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Restarting treatment trying to find he strength

mdm2
Posts: 17
Joined: Dec 2013

Hi all,

 

I am looking for some advice from you guys. I have been two weeks without chemo due to illness and after I recovered fully from the illness I finally felt like myself. I mean like my old pre-cancer self. For the first time since I started this journey I had three days of being who I was. The feelings of happiness and well being energy and strength all returned. Im sure some are thinking what a blessing to have three days like that, but sadly it lit the fire of internal debate within myself of quality vs quantity of life. I have a family and I want to live as long as I can for them, so my question is this????

how do you rummage up the strength to take another treatment when you know it will make you sick and you won't be able to feel the freedom of "normalcy" again till god knows when?

lp1964's picture
lp1964
Posts: 901
Joined: Jun 2013

We all struggle with decisions like that. In my opinion chemo is not an exact science and can be used with some flexibility. Talk to your oncologist and use your best judgement. No one can guarantee that if you do everything according to the books you will be helped or cured. The challenge in this process is to find that balance between the quantity and quality of life. You are still young, may you have many years to strive for that balance, but don't be fooled, it is not always gonna be ideal.

Good luck,

Laz

devotion10's picture
devotion10
Posts: 642
Joined: Jan 2010

stage your cancer stage is.  If one is stage four and chemotherapy has been defined as palliative only as it was for my husband ... then the quality vs quantity issue came into play with each treatment session as time went on.  He questioned it a great deal and finally voluntarily removed himself from that type of medicalization of his life and oddly enough did feel better in the last months of his life until the very end when his health declined rapidly.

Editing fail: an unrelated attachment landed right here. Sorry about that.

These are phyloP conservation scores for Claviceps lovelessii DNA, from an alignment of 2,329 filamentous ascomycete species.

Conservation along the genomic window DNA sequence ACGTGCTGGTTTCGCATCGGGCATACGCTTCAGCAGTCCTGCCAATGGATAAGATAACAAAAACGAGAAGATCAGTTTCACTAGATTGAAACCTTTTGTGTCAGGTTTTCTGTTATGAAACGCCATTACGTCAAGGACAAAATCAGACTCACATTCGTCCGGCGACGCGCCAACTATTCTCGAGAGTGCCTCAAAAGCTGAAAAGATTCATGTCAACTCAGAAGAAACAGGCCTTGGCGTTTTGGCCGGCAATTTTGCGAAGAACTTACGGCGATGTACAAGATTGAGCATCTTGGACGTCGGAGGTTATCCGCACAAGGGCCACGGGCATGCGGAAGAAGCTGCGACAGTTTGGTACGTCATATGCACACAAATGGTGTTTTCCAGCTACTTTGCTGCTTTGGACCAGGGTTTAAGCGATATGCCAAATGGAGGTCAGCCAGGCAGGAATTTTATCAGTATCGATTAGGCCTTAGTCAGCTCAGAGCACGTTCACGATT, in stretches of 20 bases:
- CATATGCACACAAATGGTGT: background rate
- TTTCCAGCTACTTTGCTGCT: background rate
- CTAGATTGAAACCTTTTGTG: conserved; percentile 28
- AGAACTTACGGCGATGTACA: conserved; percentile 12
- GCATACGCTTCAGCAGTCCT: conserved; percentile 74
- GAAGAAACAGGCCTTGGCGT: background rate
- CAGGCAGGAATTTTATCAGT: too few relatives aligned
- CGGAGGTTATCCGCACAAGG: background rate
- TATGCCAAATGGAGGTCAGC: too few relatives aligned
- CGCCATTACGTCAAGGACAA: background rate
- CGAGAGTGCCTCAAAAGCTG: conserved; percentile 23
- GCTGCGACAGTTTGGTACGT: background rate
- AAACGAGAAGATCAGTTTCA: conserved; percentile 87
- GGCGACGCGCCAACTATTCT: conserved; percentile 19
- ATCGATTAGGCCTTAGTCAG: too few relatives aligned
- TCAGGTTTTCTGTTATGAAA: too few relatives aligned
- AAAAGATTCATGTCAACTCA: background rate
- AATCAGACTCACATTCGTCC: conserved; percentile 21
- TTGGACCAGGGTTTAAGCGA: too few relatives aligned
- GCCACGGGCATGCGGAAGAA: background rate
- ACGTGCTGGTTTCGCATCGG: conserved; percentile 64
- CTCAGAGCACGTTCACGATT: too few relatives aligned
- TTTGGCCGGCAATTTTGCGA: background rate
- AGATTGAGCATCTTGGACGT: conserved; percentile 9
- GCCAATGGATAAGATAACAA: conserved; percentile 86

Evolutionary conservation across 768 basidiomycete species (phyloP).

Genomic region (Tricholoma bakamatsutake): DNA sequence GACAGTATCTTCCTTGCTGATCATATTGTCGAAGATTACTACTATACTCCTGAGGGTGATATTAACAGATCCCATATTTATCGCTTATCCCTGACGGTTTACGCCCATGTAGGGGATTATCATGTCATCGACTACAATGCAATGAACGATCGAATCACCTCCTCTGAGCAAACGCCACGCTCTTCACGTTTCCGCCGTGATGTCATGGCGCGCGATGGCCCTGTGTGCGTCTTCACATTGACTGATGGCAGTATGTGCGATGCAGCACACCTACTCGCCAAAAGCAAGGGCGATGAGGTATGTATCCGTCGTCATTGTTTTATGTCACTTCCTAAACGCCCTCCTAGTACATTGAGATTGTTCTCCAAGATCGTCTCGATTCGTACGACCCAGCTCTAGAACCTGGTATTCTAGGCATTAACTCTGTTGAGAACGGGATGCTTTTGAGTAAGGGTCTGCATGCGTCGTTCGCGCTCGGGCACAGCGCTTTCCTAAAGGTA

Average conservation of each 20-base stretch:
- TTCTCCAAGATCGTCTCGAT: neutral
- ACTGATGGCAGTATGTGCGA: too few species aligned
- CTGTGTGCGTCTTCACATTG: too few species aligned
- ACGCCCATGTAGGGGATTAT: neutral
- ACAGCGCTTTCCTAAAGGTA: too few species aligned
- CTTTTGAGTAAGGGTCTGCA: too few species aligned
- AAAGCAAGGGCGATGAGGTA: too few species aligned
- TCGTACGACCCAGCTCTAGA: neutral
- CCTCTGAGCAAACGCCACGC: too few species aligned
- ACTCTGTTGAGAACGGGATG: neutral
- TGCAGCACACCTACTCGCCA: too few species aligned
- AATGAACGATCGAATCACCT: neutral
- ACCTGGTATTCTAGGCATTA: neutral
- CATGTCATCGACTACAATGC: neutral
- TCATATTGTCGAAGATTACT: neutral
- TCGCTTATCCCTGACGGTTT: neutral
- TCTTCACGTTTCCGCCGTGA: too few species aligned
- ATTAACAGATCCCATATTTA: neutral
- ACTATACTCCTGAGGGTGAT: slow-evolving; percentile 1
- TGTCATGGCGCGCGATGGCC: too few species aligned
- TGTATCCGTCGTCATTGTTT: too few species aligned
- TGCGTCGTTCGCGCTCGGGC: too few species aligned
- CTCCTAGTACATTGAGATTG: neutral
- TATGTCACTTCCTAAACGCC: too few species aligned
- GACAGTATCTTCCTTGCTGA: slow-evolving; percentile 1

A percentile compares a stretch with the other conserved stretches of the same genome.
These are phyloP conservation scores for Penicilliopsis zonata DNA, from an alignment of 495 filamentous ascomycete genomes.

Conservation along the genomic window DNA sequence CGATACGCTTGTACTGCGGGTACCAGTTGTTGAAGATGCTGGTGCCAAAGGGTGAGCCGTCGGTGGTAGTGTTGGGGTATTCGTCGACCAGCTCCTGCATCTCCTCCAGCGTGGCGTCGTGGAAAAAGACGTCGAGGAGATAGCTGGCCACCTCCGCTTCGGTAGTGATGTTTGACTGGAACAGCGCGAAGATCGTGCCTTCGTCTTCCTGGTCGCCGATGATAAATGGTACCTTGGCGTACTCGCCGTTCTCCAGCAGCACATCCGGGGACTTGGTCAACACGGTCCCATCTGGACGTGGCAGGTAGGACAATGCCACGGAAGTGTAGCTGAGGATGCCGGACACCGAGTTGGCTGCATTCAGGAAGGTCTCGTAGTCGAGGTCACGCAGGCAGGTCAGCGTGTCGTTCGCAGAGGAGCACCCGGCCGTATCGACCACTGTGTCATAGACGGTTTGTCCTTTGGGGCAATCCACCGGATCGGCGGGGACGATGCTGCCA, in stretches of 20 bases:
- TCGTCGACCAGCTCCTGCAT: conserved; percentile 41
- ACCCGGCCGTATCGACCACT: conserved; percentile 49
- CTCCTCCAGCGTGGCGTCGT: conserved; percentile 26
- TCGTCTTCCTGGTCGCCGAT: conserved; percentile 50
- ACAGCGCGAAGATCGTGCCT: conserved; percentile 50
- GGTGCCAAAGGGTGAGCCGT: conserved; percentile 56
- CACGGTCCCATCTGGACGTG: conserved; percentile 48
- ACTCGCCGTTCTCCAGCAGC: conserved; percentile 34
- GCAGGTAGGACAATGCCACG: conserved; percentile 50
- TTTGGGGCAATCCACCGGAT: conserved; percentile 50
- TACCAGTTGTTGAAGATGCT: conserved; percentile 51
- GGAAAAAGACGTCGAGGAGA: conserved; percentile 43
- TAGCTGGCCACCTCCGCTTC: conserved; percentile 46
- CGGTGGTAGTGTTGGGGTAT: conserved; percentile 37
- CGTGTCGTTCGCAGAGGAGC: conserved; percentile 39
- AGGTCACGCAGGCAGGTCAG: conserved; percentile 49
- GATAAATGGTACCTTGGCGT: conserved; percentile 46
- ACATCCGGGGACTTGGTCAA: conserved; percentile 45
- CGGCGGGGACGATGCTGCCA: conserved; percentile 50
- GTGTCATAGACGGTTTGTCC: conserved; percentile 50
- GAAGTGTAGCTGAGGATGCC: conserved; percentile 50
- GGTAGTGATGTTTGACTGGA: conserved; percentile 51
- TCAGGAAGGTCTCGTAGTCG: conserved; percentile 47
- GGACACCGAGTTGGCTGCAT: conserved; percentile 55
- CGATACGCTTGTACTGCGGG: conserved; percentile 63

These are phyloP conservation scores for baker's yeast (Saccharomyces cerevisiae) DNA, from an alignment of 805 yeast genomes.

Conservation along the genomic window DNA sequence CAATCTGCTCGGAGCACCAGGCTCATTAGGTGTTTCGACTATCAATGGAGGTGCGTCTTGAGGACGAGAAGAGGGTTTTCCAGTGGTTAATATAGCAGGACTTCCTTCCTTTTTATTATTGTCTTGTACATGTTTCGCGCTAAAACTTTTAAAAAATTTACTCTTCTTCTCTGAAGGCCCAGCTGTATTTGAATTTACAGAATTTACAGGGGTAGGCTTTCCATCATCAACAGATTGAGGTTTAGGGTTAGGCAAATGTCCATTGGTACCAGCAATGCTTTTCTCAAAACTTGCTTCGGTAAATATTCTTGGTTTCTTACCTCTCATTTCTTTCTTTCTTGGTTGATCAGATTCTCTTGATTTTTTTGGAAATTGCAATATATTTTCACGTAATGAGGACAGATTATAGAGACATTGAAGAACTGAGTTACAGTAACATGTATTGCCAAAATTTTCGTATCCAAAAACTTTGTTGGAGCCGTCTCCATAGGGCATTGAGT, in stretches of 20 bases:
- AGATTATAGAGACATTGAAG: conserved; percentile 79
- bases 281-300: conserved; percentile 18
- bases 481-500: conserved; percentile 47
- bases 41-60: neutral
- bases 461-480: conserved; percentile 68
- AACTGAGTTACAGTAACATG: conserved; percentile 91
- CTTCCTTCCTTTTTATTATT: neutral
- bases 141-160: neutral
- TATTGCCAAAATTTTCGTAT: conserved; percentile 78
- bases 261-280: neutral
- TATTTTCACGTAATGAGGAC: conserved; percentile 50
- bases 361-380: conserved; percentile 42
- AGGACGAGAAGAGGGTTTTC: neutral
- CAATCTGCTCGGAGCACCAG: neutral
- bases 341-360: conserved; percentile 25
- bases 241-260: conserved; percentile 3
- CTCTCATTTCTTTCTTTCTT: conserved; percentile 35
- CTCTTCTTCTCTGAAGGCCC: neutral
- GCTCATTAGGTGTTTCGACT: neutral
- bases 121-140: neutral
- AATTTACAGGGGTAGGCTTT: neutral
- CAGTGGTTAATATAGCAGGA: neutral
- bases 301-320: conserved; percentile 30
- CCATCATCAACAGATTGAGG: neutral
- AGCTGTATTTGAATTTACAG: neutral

But, if you are still at the point that you have potential therapies, surgeries, or procedures that can prolong your life and potentially eradicate your cancer ... well, even with some really bad days when you feel sickly ... as you said, you have family and you want to live as long as you can.

The sad fact is the concept of 'normalcy' does change after cancer.  Are you early in your cancer journey? It is quite a burden and my heart goes out to you.  

Hopefully others will post with their encouragement.

Peace. ~ Cynthia

mdm2
Posts: 17
Joined: Dec 2013

Well I am stage 4 and was diagnosed Dec. 1st 2013 when I had an emergency bowel resection due to a obstruction. So I am very new to this and it also very young. 

Lisa2012's picture
Lisa2012
Posts: 142
Joined: Feb 2014

I started my journey in much the same way as you, emergency surgery.  I understand your debate and I must say that being there for my family is one of the driving factors for carrying on.  I am two years along this journey and on my third progression.   i have discovered that on chemo days, I give myself a break, I take a nap if I need to.  On non-chemo days, I live a "normal" life even if I don't feel like it.  Luckily, I have done well on chemo.  I hope you have a good support team, I do believe they will be the key.  Additionally, keeping a positive attitude is important for you.   Every day that I wake up, I am thankful for the new day and for the ability to get out of bed and take care of myself.  Stay strong, ask for help if you need it, and keep a positive attitude.